PHP sessions allow you to store temporary information about a user on the server like logged-in state or username. They're similar to cookies except that this data is stored on the server instead of the client.

When a session is created in PHP, a temporary file is created on the server with the information about that session and the values for that session. This makes it so that the data is available to all pages on the site. At the same time, PHP sends the client a cookie containing their session identifier (SID). Now that each user has their own unique SID, when they make any requests to the server, the server can take this SID, map it to the temporary file, and access whatever data we put in to that file.

Because the only thing the client gets is their ID, sessions are much safer than cookies for handling sensitive information, since that sensitive data lives on the server instead of the client.

Starting a PHP Session

To start a PHP session, use the session_start() function. This function first checks if a session already exists with this user by checking their session identifier. If there is a match, it simply retrieves the information in their temporary file. Otherwise it will initiate a brand new session, generating a new session identifier and sending the cookie to the user.

Here's how to start a session in PHP:

<?php session_start(); ?>

Storing Session Data

Now that we have initiated a session, we can now store data. All session data is available in the superglobal $_SESSION associative array.

Let's store a username with our session:

<?php session_start(); $_SESSION['username'] = 'Bob'; ?>

It's that simple. We have now stored Bob as the value with the key username.

Accessing Session Data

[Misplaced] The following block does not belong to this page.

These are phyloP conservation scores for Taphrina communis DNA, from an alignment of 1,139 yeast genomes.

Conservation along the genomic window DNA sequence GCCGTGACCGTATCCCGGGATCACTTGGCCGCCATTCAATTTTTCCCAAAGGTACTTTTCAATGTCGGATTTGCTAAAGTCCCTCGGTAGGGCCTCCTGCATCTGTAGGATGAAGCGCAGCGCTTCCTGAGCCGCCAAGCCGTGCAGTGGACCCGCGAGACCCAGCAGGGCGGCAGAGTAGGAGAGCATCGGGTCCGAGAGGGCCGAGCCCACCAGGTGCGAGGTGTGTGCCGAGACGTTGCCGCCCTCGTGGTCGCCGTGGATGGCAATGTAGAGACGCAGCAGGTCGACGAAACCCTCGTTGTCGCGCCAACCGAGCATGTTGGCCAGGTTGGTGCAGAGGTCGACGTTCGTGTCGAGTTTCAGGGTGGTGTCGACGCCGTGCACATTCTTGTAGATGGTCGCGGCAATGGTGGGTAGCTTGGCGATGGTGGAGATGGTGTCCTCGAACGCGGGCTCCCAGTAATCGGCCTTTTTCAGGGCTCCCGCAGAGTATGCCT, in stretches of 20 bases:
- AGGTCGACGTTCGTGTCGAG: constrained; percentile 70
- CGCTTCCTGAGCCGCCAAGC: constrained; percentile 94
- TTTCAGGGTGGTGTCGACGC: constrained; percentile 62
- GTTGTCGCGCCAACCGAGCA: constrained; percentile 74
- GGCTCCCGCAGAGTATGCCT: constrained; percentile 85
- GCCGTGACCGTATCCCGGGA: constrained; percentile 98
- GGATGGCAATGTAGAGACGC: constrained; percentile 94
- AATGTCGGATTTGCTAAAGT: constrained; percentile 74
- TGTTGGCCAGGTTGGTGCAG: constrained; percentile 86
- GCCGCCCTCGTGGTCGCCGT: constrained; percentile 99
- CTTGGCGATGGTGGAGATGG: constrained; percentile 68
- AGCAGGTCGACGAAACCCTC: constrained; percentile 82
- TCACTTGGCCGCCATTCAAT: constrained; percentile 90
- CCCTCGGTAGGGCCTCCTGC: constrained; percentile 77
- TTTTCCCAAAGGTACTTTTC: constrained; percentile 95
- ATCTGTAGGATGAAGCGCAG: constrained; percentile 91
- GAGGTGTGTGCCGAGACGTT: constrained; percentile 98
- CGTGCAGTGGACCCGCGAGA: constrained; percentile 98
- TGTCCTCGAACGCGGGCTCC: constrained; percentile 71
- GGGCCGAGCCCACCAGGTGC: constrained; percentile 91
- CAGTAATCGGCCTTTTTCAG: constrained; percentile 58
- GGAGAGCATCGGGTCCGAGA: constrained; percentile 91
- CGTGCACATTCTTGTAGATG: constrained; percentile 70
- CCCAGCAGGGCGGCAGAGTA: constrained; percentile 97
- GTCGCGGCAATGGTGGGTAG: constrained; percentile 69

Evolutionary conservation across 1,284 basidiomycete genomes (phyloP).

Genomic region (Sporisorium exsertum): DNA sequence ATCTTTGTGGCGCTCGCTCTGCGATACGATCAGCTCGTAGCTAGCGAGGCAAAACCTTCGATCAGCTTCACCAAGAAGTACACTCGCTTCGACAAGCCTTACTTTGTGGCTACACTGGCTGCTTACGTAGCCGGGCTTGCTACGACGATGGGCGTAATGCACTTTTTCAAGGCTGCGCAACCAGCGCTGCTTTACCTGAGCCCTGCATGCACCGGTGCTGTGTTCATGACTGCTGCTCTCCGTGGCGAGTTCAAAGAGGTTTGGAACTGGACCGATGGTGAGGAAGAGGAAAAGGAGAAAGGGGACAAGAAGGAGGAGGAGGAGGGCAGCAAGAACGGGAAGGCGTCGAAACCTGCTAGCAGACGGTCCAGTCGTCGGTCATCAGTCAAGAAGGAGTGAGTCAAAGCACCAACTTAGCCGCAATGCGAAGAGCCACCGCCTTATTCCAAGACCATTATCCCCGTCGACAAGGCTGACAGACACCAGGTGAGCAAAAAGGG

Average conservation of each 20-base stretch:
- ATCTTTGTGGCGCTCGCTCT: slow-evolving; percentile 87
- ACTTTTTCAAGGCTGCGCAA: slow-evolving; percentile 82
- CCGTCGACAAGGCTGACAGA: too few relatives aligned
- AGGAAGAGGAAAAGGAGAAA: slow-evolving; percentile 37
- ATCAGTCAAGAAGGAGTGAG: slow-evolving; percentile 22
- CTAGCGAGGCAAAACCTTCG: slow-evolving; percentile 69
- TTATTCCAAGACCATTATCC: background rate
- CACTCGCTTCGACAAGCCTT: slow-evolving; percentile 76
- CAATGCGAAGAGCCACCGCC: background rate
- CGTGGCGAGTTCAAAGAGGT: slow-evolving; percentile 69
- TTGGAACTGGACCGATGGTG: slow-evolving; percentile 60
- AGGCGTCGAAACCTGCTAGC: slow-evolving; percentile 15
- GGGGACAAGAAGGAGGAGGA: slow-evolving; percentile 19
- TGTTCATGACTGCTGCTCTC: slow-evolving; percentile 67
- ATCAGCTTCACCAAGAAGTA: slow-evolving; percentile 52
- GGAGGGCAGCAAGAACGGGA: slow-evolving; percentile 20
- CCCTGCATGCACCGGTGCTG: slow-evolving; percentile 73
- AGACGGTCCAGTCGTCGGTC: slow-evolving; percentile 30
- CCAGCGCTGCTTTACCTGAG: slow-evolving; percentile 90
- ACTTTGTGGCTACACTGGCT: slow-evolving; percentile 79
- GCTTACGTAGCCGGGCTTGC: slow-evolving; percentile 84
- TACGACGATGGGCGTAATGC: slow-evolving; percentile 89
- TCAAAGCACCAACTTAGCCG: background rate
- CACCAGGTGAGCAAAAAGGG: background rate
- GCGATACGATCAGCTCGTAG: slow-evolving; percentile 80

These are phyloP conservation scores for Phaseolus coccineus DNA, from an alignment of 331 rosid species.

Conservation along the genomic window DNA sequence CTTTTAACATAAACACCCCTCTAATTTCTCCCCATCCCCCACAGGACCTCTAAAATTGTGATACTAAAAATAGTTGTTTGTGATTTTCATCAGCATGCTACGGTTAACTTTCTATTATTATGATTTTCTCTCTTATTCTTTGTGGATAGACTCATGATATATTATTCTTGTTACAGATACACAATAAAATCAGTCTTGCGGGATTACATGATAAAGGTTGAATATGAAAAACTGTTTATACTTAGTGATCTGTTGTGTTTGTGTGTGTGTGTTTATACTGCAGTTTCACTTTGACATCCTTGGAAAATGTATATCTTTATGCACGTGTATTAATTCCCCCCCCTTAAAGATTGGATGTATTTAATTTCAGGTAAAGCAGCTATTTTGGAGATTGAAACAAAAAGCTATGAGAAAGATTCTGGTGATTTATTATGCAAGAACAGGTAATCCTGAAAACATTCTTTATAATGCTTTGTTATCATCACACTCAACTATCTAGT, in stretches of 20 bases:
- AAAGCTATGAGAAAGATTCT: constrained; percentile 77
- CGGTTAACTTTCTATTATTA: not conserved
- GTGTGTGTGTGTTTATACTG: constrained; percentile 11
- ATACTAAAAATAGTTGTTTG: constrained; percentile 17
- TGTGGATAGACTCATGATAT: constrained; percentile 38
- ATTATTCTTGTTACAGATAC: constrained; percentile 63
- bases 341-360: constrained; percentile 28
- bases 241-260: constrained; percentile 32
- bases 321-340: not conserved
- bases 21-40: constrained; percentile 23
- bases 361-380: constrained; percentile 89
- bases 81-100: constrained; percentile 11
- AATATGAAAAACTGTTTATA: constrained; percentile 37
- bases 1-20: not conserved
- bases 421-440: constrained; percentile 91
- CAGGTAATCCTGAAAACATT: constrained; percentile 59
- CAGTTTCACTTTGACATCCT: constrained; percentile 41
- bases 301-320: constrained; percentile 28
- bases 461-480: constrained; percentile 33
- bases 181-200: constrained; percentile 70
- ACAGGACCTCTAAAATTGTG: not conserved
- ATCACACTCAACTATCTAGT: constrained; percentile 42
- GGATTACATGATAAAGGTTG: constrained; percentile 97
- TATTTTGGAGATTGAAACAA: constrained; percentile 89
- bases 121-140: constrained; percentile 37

With both a session initiated and some data stored in it, we can now access that data whenever we want. Here is how easily you can access somebody's username:

<?php session_start(); $username = $_SESSION['username']; echo($username); ?>

How easy was that? You can access session variables in PHP just like you would any associative array. Alternatively, you can choose to check if the session variable exists before trying to work with it, like so:

<?php session_start(); if (isset($_SESSION['username'])) { // username exists } else { // username does not exist } ?>

Destroying a Session

You can destroy individual session variables by using the unset() function. This will remove a single variable from the associative array.

Let's say we wanted to remove the set username:

<?php session_start(); if (isset($_SESSION['username'])) { unset($_SESSION['username']); } ?>

First we check that it even exists at all and if so we simply unset the value. However, if you would like to simply destroy the entire session altogether, PHP offers us a specific function for that called session_destroy().

Using this function requires no parameters:

<?php session_start(); session_destroy(); // session is destroyed ?>

Sessions are a powerful way to add awesome functionality to your site including user preferences, settings, usernames, and other useful features!

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